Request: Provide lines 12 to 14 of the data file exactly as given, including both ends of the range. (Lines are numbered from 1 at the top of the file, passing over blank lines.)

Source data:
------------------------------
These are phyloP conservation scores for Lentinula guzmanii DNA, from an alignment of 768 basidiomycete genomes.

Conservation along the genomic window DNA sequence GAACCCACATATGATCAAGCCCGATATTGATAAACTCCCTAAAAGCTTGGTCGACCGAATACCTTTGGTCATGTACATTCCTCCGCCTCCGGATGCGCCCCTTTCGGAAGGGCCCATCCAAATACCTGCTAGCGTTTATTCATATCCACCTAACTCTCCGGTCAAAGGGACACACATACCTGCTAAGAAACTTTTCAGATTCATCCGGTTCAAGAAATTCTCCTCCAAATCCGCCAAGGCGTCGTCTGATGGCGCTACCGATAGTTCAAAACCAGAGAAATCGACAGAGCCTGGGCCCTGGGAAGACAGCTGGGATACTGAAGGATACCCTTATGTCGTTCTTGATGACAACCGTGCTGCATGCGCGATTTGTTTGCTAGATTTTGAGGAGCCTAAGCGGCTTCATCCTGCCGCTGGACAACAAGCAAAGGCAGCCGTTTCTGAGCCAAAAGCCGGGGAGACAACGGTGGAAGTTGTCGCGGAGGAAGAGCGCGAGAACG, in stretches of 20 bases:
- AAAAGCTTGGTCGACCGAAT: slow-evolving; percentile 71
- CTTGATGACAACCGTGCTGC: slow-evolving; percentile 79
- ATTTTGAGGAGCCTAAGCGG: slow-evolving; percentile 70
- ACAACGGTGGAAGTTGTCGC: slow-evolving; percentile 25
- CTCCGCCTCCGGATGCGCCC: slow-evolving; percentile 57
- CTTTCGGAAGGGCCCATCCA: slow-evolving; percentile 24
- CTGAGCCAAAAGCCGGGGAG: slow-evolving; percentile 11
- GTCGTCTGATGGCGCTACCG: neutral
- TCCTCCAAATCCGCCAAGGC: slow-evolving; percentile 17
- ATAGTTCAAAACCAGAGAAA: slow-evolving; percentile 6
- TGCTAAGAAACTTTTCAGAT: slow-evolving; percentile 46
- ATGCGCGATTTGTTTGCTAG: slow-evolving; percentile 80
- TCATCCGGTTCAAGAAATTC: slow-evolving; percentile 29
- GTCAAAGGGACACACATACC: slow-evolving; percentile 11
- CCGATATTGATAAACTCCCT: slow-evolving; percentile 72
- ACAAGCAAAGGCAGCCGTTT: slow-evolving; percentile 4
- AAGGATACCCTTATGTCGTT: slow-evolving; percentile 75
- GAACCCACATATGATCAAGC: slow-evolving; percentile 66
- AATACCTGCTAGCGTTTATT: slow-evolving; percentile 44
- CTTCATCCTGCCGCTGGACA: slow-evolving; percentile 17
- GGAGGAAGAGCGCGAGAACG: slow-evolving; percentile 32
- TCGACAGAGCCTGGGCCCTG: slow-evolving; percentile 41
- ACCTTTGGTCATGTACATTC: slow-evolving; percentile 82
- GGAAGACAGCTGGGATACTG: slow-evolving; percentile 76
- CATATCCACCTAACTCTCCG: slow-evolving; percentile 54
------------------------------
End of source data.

- ATAGTTCAAAACCAGAGAAA: slow-evolving; percentile 6
- TGCTAAGAAACTTTTCAGAT: slow-evolving; percentile 46
- ATGCGCGATTTGTTTGCTAG: slow-evolving; percentile 80